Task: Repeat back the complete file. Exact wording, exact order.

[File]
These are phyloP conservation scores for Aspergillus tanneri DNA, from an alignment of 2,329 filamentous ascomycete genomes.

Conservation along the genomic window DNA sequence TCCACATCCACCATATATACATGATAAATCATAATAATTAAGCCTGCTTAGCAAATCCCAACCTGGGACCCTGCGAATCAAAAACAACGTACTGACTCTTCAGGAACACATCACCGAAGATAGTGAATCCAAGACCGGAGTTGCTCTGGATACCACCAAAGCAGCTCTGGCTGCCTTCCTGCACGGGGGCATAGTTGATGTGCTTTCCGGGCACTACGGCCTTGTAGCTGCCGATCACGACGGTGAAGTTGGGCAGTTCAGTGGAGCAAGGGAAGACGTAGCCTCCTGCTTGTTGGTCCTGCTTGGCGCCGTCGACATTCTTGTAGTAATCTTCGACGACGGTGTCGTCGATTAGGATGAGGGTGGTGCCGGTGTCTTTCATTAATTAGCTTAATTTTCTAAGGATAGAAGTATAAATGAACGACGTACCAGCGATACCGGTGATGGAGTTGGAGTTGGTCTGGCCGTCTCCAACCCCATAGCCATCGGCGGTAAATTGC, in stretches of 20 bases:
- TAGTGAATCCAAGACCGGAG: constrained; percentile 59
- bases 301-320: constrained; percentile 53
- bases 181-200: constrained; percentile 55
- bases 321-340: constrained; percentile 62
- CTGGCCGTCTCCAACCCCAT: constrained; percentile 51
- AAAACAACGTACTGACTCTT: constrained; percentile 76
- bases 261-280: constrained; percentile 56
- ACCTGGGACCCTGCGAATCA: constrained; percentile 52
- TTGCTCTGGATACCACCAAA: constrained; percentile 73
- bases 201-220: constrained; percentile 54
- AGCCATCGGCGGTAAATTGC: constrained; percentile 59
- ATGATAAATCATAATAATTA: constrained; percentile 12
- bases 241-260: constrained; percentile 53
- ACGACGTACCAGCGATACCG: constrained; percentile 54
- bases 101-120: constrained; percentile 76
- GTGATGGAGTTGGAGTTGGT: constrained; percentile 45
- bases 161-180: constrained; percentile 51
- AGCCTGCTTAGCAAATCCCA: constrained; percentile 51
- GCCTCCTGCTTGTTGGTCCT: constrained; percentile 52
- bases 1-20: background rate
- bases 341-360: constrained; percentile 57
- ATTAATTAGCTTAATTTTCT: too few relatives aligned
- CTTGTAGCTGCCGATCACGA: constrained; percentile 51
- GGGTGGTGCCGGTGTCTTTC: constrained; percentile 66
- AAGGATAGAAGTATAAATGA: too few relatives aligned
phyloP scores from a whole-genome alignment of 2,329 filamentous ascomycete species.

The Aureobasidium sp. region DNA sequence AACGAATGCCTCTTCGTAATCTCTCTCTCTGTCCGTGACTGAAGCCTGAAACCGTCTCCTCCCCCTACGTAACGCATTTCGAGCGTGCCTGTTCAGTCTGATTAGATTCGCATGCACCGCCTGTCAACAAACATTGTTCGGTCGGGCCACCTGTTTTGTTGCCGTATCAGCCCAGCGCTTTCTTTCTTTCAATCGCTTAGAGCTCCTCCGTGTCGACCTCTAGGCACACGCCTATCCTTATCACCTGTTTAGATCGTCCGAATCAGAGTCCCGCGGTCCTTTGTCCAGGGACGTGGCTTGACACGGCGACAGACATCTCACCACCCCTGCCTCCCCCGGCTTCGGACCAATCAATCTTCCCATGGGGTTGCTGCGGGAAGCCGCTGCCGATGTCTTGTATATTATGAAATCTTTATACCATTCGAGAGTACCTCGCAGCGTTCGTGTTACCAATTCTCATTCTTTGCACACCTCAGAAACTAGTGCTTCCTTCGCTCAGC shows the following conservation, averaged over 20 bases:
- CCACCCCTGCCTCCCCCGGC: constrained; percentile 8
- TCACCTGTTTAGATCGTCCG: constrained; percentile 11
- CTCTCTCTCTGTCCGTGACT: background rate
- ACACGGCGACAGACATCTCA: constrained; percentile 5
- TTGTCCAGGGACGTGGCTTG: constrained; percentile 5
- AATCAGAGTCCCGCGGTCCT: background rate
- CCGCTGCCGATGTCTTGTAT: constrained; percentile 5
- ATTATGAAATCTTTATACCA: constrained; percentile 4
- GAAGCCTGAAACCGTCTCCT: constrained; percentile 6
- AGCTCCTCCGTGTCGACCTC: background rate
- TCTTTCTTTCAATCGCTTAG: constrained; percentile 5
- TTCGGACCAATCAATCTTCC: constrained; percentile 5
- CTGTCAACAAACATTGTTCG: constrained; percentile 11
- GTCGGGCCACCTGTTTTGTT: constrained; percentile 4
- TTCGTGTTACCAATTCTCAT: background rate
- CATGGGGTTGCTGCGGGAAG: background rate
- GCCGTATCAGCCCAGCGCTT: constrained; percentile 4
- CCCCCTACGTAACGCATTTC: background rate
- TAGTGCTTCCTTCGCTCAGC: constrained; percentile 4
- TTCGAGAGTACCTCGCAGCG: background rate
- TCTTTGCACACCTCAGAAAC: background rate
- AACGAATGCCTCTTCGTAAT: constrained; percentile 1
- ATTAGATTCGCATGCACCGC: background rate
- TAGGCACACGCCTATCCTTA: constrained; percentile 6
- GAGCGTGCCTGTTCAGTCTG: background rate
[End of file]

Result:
These are phyloP conservation scores for Aspergillus tanneri DNA, from an alignment of 2,329 filamentous ascomycete genomes.

Conservation along the genomic window DNA sequence TCCACATCCACCATATATACATGATAAATCATAATAATTAAGCCTGCTTAGCAAATCCCAACCTGGGACCCTGCGAATCAAAAACAACGTACTGACTCTTCAGGAACACATCACCGAAGATAGTGAATCCAAGACCGGAGTTGCTCTGGATACCACCAAAGCAGCTCTGGCTGCCTTCCTGCACGGGGGCATAGTTGATGTGCTTTCCGGGCACTACGGCCTTGTAGCTGCCGATCACGACGGTGAAGTTGGGCAGTTCAGTGGAGCAAGGGAAGACGTAGCCTCCTGCTTGTTGGTCCTGCTTGGCGCCGTCGACATTCTTGTAGTAATCTTCGACGACGGTGTCGTCGATTAGGATGAGGGTGGTGCCGGTGTCTTTCATTAATTAGCTTAATTTTCTAAGGATAGAAGTATAAATGAACGACGTACCAGCGATACCGGTGATGGAGTTGGAGTTGGTCTGGCCGTCTCCAACCCCATAGCCATCGGCGGTAAATTGC, in stretches of 20 bases:
- TAGTGAATCCAAGACCGGAG: constrained; percentile 59
- bases 301-320: constrained; percentile 53
- bases 181-200: constrained; percentile 55
- bases 321-340: constrained; percentile 62
- CTGGCCGTCTCCAACCCCAT: constrained; percentile 51
- AAAACAACGTACTGACTCTT: constrained; percentile 76
- bases 261-280: constrained; percentile 56
- ACCTGGGACCCTGCGAATCA: constrained; percentile 52
- TTGCTCTGGATACCACCAAA: constrained; percentile 73
- bases 201-220: constrained; percentile 54
- AGCCATCGGCGGTAAATTGC: constrained; percentile 59
- ATGATAAATCATAATAATTA: constrained; percentile 12
- bases 241-260: constrained; percentile 53
- ACGACGTACCAGCGATACCG: constrained; percentile 54
- bases 101-120: constrained; percentile 76
- GTGATGGAGTTGGAGTTGGT: constrained; percentile 45
- bases 161-180: constrained; percentile 51
- AGCCTGCTTAGCAAATCCCA: constrained; percentile 51
- GCCTCCTGCTTGTTGGTCCT: constrained; percentile 52
- bases 1-20: background rate
- bases 341-360: constrained; percentile 57
- ATTAATTAGCTTAATTTTCT: too few relatives aligned
- CTTGTAGCTGCCGATCACGA: constrained; percentile 51
- GGGTGGTGCCGGTGTCTTTC: constrained; percentile 66
- AAGGATAGAAGTATAAATGA: too few relatives aligned
phyloP scores from a whole-genome alignment of 2,329 filamentous ascomycete species.

The Aureobasidium sp. region DNA sequence AACGAATGCCTCTTCGTAATCTCTCTCTCTGTCCGTGACTGAAGCCTGAAACCGTCTCCTCCCCCTACGTAACGCATTTCGAGCGTGCCTGTTCAGTCTGATTAGATTCGCATGCACCGCCTGTCAACAAACATTGTTCGGTCGGGCCACCTGTTTTGTTGCCGTATCAGCCCAGCGCTTTCTTTCTTTCAATCGCTTAGAGCTCCTCCGTGTCGACCTCTAGGCACACGCCTATCCTTATCACCTGTTTAGATCGTCCGAATCAGAGTCCCGCGGTCCTTTGTCCAGGGACGTGGCTTGACACGGCGACAGACATCTCACCACCCCTGCCTCCCCCGGCTTCGGACCAATCAATCTTCCCATGGGGTTGCTGCGGGAAGCCGCTGCCGATGTCTTGTATATTATGAAATCTTTATACCATTCGAGAGTACCTCGCAGCGTTCGTGTTACCAATTCTCATTCTTTGCACACCTCAGAAACTAGTGCTTCCTTCGCTCAGC shows the following conservation, averaged over 20 bases:
- CCACCCCTGCCTCCCCCGGC: constrained; percentile 8
- TCACCTGTTTAGATCGTCCG: constrained; percentile 11
- CTCTCTCTCTGTCCGTGACT: background rate
- ACACGGCGACAGACATCTCA: constrained; percentile 5
- TTGTCCAGGGACGTGGCTTG: constrained; percentile 5
- AATCAGAGTCCCGCGGTCCT: background rate
- CCGCTGCCGATGTCTTGTAT: constrained; percentile 5
- ATTATGAAATCTTTATACCA: constrained; percentile 4
- GAAGCCTGAAACCGTCTCCT: constrained; percentile 6
- AGCTCCTCCGTGTCGACCTC: background rate
- TCTTTCTTTCAATCGCTTAG: constrained; percentile 5
- TTCGGACCAATCAATCTTCC: constrained; percentile 5
- CTGTCAACAAACATTGTTCG: constrained; percentile 11
- GTCGGGCCACCTGTTTTGTT: constrained; percentile 4
- TTCGTGTTACCAATTCTCAT: background rate
- CATGGGGTTGCTGCGGGAAG: background rate
- GCCGTATCAGCCCAGCGCTT: constrained; percentile 4
- CCCCCTACGTAACGCATTTC: background rate
- TAGTGCTTCCTTCGCTCAGC: constrained; percentile 4
- TTCGAGAGTACCTCGCAGCG: background rate
- TCTTTGCACACCTCAGAAAC: background rate
- AACGAATGCCTCTTCGTAAT: constrained; percentile 1
- ATTAGATTCGCATGCACCGC: background rate
- TAGGCACACGCCTATCCTTA: constrained; percentile 6
- GAGCGTGCCTGTTCAGTCTG: background rate